Antigua and Barbuda

Scuba diving in

Antigua and Barbuda

Like two sides of the same coin, Antigua and Barbuda provide markedly different perspectives of a Caribbean getaway – with lively luxury, peaceful relaxation, and inviting scuba diving.


  • Two distinct destinations offering very different vibes
  • Opt for exciting experiences or peaceful seclusion
  • Visit the UNESCO Heritage site at Nelson’s Dockyard
  • Enjoy relaxed scuba diving on shallow, sheltered reefs

Antigua and Barbuda are two contrasting Caribbean destinations that remain unquestionably distinct yet still perfectly complement one another. Visitors can enjoy the lively luxury of Antigua while exploring the island’s culture and history, or discover the wild, crowd-free tranquillity of Barbuda. Boasting a rich maritime history and an irresistible air of exclusivity, these islands have long been a haven for boating enthusiasts and affluent aficionados of the finer things. But now, Antigua and Barbuda are increasingly accessible to travellers of all kinds, including those in search of relaxed Caribbean scuba diving, and more.

Diving in Antigua and Barbuda

  • Sharks
    Year round
  • Stingrays
    Year round
  • Turtles
    Year round
  • Schooling reef fish
    Schooling reef fish
    Year round
  • Wrecks
    Year round

With plenty of shallow, sheltered sites, Antigua and Barbuda are the ultimate easy diving destination. Divers descending below the water can expect warm waters, and a variety of Caribbean marine life, including parrotfish, batfish, and barracuda, as well as turtles, stingrays and eagle rays. Reef sharks and nurse sharks can even be spotted at some sites.

Diving in Antigua

Antigua is home to more identified dive sites than Barbuda, which are scattered all around the island. In the north, divers can explore a steam powered freighter from the 1800s, known as the Jettias Wreck, while the Andes Wreck is a three-masted merchant ship that rests in Deep Bay, close to St John’s.

However, Antigua’s southern coast is considered to offer the best underwater experiences. Cades Reef is one of the island’s most popular offshore dive destinations, with clear waters and plenty of corals. This barrier reef extends for several kilometres and has sites suitable to all levels, including Monk’s Head and Bluff Cut. The Chimney is a more advanced site, allowing divers to follow a ledged slope down to around 25-metres and peer into a chimney-like cave. Likewise, Snapper’s Ledge is a favourite among experienced divers, featuring terraced walls which rise from the seabed like an amphitheatre. Yellow tail and mahogany snapper can often be seen in schools here, while reef sharks and nurse sharks hide amongst the shadows.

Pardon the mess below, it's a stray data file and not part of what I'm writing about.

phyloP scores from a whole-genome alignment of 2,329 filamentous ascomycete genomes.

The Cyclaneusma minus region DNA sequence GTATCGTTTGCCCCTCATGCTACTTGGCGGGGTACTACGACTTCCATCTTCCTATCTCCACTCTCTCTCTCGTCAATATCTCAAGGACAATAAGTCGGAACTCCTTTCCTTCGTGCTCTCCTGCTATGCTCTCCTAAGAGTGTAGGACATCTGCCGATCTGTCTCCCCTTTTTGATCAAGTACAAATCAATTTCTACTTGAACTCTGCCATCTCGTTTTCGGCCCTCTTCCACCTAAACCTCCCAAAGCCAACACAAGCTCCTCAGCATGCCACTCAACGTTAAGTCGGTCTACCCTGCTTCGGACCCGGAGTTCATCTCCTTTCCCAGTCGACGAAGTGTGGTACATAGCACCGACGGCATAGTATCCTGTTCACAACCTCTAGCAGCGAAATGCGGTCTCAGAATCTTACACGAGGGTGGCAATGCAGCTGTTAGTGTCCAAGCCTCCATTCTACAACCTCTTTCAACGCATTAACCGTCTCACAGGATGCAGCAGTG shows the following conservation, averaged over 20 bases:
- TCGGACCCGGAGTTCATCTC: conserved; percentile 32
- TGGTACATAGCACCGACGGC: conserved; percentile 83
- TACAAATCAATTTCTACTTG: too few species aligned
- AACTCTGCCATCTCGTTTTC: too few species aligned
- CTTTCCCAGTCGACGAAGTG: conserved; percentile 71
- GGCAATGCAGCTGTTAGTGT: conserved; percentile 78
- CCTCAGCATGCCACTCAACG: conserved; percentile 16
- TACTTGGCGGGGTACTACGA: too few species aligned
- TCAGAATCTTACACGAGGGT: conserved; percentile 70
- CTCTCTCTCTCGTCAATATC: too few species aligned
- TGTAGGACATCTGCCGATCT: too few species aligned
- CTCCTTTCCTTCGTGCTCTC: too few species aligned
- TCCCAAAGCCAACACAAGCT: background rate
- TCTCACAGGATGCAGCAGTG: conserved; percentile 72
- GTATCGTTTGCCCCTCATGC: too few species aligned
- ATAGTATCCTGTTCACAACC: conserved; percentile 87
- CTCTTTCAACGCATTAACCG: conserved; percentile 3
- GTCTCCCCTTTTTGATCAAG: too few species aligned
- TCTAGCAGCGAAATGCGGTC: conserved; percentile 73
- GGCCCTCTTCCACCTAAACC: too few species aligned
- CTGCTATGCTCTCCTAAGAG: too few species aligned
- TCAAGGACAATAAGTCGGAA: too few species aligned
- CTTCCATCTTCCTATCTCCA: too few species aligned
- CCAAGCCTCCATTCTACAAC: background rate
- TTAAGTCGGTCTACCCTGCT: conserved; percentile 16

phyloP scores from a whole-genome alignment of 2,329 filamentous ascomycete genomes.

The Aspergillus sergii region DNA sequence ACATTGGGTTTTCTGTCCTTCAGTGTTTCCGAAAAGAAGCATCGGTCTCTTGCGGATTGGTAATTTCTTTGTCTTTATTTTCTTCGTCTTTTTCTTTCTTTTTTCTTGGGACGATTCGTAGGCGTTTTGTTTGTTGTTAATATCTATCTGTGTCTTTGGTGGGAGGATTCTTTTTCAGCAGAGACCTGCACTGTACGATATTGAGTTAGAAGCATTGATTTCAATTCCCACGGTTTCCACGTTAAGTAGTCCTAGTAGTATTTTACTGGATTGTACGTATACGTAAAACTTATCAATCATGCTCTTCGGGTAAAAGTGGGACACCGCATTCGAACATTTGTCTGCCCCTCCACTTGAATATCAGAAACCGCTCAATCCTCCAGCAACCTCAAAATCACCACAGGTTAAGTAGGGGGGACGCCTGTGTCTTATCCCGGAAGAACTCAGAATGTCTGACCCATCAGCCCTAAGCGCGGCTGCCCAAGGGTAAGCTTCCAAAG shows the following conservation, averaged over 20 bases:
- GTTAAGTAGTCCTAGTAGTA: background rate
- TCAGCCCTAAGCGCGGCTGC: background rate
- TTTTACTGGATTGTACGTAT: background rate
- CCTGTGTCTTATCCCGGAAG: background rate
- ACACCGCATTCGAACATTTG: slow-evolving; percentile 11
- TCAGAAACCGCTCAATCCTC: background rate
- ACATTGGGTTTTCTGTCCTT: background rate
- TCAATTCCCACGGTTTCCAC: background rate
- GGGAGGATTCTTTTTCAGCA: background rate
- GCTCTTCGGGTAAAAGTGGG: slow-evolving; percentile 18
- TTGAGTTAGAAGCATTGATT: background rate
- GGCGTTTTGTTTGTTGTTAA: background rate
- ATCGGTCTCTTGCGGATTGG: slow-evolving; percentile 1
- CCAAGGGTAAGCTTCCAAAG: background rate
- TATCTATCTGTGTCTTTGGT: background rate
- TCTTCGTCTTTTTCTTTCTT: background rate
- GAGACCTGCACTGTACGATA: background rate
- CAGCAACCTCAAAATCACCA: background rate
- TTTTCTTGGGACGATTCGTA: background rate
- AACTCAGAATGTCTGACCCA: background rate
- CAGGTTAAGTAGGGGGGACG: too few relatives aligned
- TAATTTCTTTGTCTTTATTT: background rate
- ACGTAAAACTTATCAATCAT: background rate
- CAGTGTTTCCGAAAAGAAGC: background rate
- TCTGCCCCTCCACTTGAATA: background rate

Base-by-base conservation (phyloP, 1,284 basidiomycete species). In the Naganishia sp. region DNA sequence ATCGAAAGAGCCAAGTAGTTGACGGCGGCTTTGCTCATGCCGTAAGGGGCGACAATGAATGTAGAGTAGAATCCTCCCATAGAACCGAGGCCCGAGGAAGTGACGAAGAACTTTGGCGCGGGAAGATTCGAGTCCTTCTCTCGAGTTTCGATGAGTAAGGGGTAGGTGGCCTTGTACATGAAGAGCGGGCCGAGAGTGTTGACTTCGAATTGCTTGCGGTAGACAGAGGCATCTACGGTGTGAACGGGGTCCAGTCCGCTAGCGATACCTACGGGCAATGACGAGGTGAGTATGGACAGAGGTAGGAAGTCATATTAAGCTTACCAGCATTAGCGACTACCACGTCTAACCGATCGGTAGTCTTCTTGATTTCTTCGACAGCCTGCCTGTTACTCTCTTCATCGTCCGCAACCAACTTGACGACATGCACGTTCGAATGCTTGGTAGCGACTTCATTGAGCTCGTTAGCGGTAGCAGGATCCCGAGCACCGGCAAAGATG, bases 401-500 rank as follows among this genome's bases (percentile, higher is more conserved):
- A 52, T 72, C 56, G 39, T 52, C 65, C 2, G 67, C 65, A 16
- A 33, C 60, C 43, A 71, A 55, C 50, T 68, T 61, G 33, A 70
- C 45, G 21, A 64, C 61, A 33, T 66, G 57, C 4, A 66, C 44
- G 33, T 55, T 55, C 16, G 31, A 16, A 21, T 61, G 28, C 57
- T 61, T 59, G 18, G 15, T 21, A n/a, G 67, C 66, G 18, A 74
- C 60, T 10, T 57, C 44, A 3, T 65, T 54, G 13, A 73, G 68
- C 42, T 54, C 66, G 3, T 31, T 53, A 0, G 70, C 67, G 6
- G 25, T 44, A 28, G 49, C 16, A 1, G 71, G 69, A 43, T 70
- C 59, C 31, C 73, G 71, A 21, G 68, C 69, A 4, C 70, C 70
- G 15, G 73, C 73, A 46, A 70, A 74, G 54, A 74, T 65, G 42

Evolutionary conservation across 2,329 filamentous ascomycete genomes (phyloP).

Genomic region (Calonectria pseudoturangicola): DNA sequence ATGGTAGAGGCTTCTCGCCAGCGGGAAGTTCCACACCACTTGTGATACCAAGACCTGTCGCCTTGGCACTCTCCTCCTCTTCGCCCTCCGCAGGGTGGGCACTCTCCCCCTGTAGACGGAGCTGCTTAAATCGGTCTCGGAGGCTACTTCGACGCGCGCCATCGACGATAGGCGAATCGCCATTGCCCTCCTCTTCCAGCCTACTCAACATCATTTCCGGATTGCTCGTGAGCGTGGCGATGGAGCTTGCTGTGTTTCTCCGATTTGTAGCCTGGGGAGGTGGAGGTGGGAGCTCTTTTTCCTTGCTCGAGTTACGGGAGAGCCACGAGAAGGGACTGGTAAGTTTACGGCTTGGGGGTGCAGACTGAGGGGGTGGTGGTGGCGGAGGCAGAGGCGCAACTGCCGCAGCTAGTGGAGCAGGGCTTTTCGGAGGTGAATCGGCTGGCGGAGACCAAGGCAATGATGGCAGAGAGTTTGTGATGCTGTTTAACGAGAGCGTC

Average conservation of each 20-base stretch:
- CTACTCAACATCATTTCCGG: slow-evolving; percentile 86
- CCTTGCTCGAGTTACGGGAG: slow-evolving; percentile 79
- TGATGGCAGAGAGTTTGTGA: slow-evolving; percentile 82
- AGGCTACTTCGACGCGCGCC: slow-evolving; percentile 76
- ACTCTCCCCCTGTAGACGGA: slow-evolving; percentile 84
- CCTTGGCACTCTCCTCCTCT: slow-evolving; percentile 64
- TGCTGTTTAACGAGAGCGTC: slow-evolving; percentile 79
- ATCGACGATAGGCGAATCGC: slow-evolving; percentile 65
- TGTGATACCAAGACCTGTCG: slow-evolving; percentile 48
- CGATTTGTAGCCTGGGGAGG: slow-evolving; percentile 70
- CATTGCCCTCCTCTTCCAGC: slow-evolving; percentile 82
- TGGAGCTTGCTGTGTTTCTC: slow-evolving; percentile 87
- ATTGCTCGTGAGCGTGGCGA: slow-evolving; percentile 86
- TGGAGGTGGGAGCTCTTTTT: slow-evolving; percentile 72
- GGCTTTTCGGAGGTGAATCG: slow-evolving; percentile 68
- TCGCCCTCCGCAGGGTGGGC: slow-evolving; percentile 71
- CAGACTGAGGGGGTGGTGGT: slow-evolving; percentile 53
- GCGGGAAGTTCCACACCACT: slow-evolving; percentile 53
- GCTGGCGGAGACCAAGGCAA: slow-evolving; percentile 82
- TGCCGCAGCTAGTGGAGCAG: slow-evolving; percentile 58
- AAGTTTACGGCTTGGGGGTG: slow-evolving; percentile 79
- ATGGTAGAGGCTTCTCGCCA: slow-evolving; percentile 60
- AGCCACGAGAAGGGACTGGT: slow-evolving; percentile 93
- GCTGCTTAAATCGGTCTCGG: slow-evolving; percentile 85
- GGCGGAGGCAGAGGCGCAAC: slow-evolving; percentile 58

Pillars of Hercules is another renowned dive site in Antigua and lies a little further west, near the entrance to English Harbour. Named after a series of naturally-carved pillars which appear to hold up the nearby cliff, this site offers a tapestry of multi-hued soft corals which contrast with the shadowy silhouettes of passing black durgons. A small swim-through is also beautifully decorated with feather stars and Christmas tree worms.

Diving in Barbuda

There are no proper dive centres on the island of Barbuda, but tanks are available to hire or fill from the fisheries building and other local outlets. Located on the island’s south coast, Palmetto Point has colonies of staghorn and brain corals with the odd stingray or eagle ray passing by. Another popular dive is Plasterer Point, which lies on a barrier reef off the island’s eastern coast.

Diving Environment


Reef, wreck


Beginner to Intermediate

Diving Season



5 - 30m


15 - 30m


25 - 29°C

Top tips

  • Between August and February, thousands of frigate birds descend on Codrington Lagoon and Man of War Island to breed.
  • Cars drive on the left side of the road in Antigua and Barbuda.

About Antigua and Barbuda

Antigua and Barbuda are located within the Leeward Islands on the eastern edge of the Caribbean Sea, north of Guadeloupe and east of St Kitts. Together with the uninhabited island of Redonda, Antigua and Barbuda form a three-island state that should be high on the bucket-list of any avid traveller. 

Appreciated by sailors since the days of Admiral Nelson, Antigua has become a mecca for boating enthusiasts and sun-worshippers, hosting regattas and boasting a different world-class beach for every day of the year. But don’t be fooled into thinking that’s all Antigua has to offer, as this island also promises plenty of iconic Caribbean experiences. Visitors can expect to stumble across rum and music-fuelled festivities, colourful communities, and a captivating combination of African heritage and British colonial history.